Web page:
Menopause at work: How employers can support their employees

Supporting women who are experiencing menopause in the workplace is becoming an important topic of discussion. Here’s how employers can show their support.


Employees going through menopause and experiencing menopausal symptoms still don’t receive the support they need when it comes to maintaining their work performance. What’s worse is that the impact menopause has on employees often goes unspoken.

Research shows that women experiencing menopause are likely to have their performance impacted with one in ten admitting that they have left their job due to menopausal symptoms. There have also been instances where women have been faced with disciplinary action, reduced hours, or forced time off due to symptoms of menopause.

The lack of support and awareness among employers and employees is perhaps the biggest challenge to breaking the taboo and normalising the issue in a business context, but the increased publicity and awareness that is being generated around this topic is also a good reason to make it a part of the HR agenda.

Agenda to protect employees experiencing menopause

Since mid-2022 parliament has been debating bringing legislation to support working women who are experiencing menopause. This includes implementing a menopause policy that they believe should be standard for every organisation.

While there are yet to be any direct legislative changes, employers are encouraged to actively create better workplaces for all employees who are going through menopause.

Initiatives to help manage menopause at the workplace

A survey conducted by the British Menopause Society reported that 45% of women felt that symptoms of menopause had a negative impact on their work with 47% stating that they needed to take a day off as a result of their symptoms. What’s more interesting is that the respondents also stated that they wouldn’t tell their employer why they needed a day off.

So the questions focus on how employers can support their staff who are not just experiencing menopause, but also on how they can create a workplace where employees don’t have to worry about speaking up and are not made to feel embarrassed.

Start a conversation

Employers shouldn’t shy away from taking the lead on making menopause a topic of conversation and actively supporting women who are experiencing these symptoms. While some women may feel embarrassed to speak about it, it’s important to break the stigma and empower women to discuss their issues with confidence.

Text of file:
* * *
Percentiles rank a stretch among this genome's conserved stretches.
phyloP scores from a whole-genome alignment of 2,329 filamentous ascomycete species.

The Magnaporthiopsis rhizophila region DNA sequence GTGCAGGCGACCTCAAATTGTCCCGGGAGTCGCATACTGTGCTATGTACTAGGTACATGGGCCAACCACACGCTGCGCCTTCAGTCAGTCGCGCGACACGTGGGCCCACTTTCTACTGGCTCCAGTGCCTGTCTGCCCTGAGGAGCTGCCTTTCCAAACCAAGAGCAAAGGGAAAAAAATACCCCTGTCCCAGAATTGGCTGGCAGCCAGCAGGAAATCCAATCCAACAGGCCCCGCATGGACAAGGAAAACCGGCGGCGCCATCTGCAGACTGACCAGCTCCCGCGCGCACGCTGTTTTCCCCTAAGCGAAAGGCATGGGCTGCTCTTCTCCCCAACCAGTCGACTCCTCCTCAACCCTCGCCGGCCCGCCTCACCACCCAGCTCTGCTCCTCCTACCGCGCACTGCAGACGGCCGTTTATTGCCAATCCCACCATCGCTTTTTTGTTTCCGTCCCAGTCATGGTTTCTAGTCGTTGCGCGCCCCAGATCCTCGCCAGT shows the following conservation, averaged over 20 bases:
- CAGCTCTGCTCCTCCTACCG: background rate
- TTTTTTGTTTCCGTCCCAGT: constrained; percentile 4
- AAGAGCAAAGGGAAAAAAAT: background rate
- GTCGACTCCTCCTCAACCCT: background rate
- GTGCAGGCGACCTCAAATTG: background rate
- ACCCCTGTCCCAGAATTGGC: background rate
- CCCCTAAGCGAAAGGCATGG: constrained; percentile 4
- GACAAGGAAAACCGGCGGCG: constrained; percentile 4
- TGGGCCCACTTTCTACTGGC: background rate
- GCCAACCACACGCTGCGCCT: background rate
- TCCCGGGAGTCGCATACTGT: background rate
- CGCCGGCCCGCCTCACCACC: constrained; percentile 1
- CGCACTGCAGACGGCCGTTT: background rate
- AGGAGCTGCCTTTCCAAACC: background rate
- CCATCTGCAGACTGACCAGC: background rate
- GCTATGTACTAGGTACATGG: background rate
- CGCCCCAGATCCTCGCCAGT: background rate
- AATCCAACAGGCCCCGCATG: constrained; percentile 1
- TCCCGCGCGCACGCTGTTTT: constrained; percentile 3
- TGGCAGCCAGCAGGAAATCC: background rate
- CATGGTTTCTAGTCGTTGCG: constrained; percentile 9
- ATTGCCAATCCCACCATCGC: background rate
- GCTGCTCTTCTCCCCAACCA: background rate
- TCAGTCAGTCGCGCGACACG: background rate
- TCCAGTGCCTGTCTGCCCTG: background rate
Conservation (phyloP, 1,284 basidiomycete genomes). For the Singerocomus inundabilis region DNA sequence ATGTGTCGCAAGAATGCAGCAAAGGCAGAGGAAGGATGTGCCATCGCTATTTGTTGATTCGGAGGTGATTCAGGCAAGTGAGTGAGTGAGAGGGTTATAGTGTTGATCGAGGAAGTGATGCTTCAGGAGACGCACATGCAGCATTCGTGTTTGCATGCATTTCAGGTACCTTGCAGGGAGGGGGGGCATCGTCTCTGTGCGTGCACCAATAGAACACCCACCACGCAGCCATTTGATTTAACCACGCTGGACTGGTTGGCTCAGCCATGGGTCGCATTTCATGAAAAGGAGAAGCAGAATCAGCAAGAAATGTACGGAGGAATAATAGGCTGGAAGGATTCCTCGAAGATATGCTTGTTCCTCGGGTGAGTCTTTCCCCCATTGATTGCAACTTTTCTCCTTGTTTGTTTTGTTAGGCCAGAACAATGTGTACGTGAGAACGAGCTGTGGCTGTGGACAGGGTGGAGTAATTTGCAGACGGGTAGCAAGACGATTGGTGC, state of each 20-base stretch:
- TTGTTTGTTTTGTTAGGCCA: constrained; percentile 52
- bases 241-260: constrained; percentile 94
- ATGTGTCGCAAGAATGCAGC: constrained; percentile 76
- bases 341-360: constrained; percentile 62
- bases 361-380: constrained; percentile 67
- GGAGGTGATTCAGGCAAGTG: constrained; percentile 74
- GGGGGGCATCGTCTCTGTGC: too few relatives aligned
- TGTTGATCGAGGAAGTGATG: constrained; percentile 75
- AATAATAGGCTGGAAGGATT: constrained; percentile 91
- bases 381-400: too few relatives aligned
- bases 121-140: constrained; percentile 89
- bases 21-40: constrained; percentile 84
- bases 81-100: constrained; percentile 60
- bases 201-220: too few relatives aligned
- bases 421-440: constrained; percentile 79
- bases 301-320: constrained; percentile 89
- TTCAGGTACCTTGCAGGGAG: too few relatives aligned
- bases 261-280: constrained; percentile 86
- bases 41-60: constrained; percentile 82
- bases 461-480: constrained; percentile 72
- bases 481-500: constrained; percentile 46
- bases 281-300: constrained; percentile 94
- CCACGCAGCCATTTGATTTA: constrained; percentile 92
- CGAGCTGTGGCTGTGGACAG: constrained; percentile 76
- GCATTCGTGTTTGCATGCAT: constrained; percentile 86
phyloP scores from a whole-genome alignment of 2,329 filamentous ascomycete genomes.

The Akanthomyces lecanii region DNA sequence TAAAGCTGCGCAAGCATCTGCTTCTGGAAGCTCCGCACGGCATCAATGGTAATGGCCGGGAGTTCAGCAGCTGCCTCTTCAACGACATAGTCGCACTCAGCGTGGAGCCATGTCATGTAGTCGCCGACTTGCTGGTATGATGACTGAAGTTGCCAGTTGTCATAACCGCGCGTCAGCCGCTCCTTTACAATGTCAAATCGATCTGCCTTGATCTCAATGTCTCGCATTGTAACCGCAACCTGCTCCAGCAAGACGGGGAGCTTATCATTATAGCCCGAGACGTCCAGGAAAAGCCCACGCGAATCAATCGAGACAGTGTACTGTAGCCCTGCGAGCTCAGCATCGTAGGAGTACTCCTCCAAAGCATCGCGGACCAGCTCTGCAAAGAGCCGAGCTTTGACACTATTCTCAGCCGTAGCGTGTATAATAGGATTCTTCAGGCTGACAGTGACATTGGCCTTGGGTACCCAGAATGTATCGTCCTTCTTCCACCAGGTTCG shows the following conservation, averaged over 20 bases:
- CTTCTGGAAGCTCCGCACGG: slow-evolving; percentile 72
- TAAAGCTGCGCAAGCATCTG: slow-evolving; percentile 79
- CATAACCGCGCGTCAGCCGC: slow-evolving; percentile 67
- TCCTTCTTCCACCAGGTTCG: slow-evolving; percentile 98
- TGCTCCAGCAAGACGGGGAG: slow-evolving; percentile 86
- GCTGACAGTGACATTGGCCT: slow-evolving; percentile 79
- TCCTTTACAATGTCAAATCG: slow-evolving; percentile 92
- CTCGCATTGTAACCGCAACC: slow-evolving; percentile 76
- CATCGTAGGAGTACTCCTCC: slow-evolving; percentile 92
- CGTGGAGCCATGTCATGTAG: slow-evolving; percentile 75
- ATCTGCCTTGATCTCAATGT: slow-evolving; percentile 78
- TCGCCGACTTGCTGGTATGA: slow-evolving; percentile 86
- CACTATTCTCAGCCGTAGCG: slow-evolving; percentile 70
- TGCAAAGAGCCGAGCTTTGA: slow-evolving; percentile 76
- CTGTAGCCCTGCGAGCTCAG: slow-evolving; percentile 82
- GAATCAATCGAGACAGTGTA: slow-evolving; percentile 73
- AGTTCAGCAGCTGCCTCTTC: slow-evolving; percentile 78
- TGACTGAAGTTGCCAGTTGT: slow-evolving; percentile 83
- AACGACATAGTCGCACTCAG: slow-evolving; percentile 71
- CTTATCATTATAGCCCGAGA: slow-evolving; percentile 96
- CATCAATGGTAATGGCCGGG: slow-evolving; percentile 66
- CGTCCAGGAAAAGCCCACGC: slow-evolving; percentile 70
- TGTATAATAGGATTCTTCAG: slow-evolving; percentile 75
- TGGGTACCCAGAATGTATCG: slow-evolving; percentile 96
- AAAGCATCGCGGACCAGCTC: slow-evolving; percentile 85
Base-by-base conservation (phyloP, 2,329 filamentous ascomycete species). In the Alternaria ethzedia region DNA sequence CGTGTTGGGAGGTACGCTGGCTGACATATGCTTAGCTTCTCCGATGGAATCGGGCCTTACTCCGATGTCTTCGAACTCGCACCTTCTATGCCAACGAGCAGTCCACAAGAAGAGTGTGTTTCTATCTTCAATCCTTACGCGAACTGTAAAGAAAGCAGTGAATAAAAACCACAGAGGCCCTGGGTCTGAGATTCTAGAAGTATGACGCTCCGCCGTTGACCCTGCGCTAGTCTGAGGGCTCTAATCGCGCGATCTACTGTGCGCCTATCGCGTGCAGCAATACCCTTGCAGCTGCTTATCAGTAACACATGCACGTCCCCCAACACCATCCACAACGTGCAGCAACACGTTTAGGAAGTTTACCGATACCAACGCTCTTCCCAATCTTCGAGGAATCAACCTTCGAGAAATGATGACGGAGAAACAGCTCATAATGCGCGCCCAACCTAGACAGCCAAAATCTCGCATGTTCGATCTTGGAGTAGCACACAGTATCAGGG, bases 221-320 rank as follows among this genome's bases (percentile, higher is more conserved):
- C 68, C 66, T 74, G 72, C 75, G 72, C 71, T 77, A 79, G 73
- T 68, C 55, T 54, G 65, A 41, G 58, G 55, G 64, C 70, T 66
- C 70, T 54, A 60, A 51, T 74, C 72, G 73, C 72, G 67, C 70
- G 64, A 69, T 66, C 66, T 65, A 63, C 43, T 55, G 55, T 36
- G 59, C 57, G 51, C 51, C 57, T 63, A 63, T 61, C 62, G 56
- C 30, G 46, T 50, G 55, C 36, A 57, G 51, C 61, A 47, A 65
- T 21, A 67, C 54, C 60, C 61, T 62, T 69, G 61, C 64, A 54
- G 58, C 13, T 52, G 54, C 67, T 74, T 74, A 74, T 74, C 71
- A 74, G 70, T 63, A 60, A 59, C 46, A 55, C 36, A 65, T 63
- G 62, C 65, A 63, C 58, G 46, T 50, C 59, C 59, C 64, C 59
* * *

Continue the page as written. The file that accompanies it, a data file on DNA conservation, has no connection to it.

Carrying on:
You can even promote one-on-one sessions or create support groups led by a subject expert to regularly discuss and get the support they need. Create a safe space where women can share their experiences with other women who are going through the same situation and make suggestions on how the workplace can accommodate their needs better.

The group can even act as champions who can put together initiatives that drive awareness and support throughout the organisation.

Awareness is key

Menopause isn’t a topic that only needs to be a point of conversation among women who experience it and their managers. It’s something that every member of staff needs to be aware of and one way to do this is by having every employee take part in mandatory awareness sessions.

These sessions are important to give your employees a strong understanding of menopause, its symptoms, and its impact, and also to give them the opportunity to ask questions and clarify any misconceptions they may have.

Employers can also help stimulate more openness around the topic of menopause in the workplace, encouraging more women to open up about their experiences and get the support they need.

Create a menopause policy

It isn’t enough just talking about it. If employers are to make a commitment toward addressing and supporting employees going through menopause then it’s important to solidify that commitment by introducing relevant policies.

Depending on the size and culture of the organisation the format or complexity of the policies may change. For instance, in the case of small-scale companies, it could be more practical to add a provision on menopause into the wellbeing policy or the D&I policy, while for bigger organisations you may need to create a stand-alone policy.

Whatever the type or size of the organisation, it’s important to have something documented to show your commitment to creating a supportive environment for women experiencing menopause. This will give managers and employees clarity about the standards that are in place and will offer the organisation a starting point to evaluate their existing processes and improve them.

Final thoughts on menopause and the workplace from Kinhub

Menopause isn’t just an issue that’s limited by age or gender since colleagues and managers can also be impacted by the symptoms making it an organisational concern.

Managers need to be aware and find ways to support their team members. Having the appropriate support channels in place can go a long way in helping employees to get the guidance they need right from the start and find ways to manage their symptoms.

Having access to experts and specialists who are skilled at helping employees who are going through menopause can greatly improve the quality of their life and also give them the support system they need to manage menopausal symptoms and their work.

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